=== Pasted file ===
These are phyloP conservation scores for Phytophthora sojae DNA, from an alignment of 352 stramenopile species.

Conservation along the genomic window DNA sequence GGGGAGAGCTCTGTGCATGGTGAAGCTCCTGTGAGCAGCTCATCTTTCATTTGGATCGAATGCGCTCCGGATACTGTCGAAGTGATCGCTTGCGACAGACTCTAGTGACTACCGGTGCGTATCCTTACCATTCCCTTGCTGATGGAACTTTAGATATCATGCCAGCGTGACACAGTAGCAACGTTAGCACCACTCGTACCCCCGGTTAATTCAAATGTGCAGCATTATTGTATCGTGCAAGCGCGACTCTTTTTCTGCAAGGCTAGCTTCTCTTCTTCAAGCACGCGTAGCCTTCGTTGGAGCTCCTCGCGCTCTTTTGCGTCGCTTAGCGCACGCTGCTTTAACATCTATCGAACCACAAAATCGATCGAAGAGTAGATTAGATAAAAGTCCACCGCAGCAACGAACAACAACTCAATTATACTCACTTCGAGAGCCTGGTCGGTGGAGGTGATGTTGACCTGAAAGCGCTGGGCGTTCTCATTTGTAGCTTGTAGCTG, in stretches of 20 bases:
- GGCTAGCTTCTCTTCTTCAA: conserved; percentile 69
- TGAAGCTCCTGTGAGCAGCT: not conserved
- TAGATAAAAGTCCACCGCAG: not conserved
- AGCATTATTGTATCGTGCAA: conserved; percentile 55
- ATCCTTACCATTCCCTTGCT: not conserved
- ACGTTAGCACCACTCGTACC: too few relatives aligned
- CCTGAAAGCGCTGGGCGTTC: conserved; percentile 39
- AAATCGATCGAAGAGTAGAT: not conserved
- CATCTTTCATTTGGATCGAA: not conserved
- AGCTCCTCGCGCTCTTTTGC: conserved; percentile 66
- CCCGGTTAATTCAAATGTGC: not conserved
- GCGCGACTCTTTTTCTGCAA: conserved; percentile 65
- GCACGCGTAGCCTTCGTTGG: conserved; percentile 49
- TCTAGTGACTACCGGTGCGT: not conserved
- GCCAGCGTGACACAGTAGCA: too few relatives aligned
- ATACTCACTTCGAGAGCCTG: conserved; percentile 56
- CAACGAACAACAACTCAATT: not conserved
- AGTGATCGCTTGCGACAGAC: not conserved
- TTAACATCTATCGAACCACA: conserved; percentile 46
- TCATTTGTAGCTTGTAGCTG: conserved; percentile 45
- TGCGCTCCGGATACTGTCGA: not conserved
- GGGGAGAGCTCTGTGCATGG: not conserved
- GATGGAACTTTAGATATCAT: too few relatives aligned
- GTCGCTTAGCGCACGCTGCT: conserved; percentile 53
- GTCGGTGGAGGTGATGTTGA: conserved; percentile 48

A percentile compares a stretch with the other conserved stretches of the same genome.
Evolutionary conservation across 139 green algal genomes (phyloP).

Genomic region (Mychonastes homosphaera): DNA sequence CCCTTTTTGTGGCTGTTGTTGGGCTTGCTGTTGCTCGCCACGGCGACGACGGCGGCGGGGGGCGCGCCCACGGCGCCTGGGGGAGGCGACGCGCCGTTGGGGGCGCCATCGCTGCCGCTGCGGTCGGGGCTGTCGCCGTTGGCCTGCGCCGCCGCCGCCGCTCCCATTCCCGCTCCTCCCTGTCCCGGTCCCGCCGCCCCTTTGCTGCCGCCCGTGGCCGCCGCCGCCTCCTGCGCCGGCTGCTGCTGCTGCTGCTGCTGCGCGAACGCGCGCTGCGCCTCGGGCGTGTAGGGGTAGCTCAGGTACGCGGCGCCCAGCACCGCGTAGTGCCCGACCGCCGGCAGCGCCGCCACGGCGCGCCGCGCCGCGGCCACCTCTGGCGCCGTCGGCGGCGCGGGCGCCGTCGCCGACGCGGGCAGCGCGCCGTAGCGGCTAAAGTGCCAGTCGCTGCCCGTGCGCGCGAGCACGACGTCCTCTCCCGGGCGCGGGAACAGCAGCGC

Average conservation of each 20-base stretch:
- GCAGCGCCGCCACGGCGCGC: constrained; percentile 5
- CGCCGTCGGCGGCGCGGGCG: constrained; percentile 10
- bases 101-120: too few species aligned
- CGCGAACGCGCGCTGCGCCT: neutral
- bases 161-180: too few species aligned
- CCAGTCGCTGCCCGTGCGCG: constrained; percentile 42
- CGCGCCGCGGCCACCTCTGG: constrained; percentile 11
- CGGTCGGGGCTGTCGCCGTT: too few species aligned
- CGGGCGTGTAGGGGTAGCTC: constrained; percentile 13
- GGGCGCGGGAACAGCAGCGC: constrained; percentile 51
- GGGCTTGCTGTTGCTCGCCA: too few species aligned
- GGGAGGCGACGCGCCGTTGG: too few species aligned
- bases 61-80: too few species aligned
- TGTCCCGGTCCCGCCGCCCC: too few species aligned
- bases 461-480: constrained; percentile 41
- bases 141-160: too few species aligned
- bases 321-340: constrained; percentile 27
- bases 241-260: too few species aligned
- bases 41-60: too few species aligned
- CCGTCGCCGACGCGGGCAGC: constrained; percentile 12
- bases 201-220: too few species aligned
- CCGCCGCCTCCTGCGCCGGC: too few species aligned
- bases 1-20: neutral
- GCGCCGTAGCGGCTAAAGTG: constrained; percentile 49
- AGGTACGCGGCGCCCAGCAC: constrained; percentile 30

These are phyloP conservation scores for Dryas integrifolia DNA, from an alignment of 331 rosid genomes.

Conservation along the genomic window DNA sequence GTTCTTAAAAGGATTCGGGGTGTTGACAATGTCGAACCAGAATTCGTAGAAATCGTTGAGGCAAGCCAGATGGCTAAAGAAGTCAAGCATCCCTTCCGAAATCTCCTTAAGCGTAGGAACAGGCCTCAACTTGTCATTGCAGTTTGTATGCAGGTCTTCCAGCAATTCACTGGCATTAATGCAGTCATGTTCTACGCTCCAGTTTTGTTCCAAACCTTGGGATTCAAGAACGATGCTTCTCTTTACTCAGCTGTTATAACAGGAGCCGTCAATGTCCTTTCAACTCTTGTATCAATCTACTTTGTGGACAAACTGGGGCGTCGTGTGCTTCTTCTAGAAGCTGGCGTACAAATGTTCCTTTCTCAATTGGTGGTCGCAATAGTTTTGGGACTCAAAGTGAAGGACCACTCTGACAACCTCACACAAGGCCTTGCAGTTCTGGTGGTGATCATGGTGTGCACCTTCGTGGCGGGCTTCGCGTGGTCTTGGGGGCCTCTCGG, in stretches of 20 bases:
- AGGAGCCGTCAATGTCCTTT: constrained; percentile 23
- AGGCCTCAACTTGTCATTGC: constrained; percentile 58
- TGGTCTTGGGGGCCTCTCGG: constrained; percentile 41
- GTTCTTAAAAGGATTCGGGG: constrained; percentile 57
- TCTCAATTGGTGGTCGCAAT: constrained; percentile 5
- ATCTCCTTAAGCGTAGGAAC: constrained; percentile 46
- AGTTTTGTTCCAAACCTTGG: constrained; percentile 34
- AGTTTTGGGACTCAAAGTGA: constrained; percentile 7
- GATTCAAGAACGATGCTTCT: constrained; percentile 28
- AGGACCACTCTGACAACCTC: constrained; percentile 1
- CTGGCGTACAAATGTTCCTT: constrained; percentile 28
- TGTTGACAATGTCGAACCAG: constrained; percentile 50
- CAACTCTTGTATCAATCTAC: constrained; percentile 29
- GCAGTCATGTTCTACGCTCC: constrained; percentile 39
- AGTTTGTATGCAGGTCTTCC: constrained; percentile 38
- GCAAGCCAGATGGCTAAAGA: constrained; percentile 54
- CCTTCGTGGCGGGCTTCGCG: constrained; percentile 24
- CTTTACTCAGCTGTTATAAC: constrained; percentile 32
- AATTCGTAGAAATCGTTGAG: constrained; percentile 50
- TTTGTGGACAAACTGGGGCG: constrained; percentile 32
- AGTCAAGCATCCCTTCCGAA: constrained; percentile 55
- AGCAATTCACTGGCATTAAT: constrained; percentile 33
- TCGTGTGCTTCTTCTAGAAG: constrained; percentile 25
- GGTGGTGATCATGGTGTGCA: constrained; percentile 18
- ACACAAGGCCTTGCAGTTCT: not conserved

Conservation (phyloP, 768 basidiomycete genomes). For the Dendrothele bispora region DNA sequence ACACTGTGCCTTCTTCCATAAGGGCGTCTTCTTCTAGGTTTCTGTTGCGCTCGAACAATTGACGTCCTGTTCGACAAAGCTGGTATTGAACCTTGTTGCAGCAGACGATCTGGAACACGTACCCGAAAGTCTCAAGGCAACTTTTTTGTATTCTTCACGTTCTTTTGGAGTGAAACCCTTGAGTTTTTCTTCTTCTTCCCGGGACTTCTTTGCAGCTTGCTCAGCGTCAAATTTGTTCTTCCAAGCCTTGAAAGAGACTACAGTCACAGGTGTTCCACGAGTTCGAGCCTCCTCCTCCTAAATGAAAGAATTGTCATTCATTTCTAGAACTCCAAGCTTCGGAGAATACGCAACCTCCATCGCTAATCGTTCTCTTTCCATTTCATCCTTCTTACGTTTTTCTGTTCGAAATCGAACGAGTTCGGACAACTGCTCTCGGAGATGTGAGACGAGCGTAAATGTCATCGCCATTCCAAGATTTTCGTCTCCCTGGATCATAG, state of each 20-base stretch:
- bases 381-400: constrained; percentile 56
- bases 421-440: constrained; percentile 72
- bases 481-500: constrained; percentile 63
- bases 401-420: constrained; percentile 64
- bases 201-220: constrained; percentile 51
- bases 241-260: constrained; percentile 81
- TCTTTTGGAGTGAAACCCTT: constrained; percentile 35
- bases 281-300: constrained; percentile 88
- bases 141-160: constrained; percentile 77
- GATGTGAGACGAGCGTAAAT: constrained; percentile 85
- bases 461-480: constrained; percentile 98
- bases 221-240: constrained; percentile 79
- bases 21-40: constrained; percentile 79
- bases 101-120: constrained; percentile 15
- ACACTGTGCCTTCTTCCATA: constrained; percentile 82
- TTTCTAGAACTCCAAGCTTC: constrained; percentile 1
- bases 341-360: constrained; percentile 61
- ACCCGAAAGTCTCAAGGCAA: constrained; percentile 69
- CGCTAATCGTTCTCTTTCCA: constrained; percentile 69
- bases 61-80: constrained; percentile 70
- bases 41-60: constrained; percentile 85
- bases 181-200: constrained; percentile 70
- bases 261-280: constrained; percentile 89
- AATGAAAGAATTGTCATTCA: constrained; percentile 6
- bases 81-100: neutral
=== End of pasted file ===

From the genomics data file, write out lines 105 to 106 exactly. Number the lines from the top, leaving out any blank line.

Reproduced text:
- bases 41-60: constrained; percentile 85
- bases 181-200: constrained; percentile 70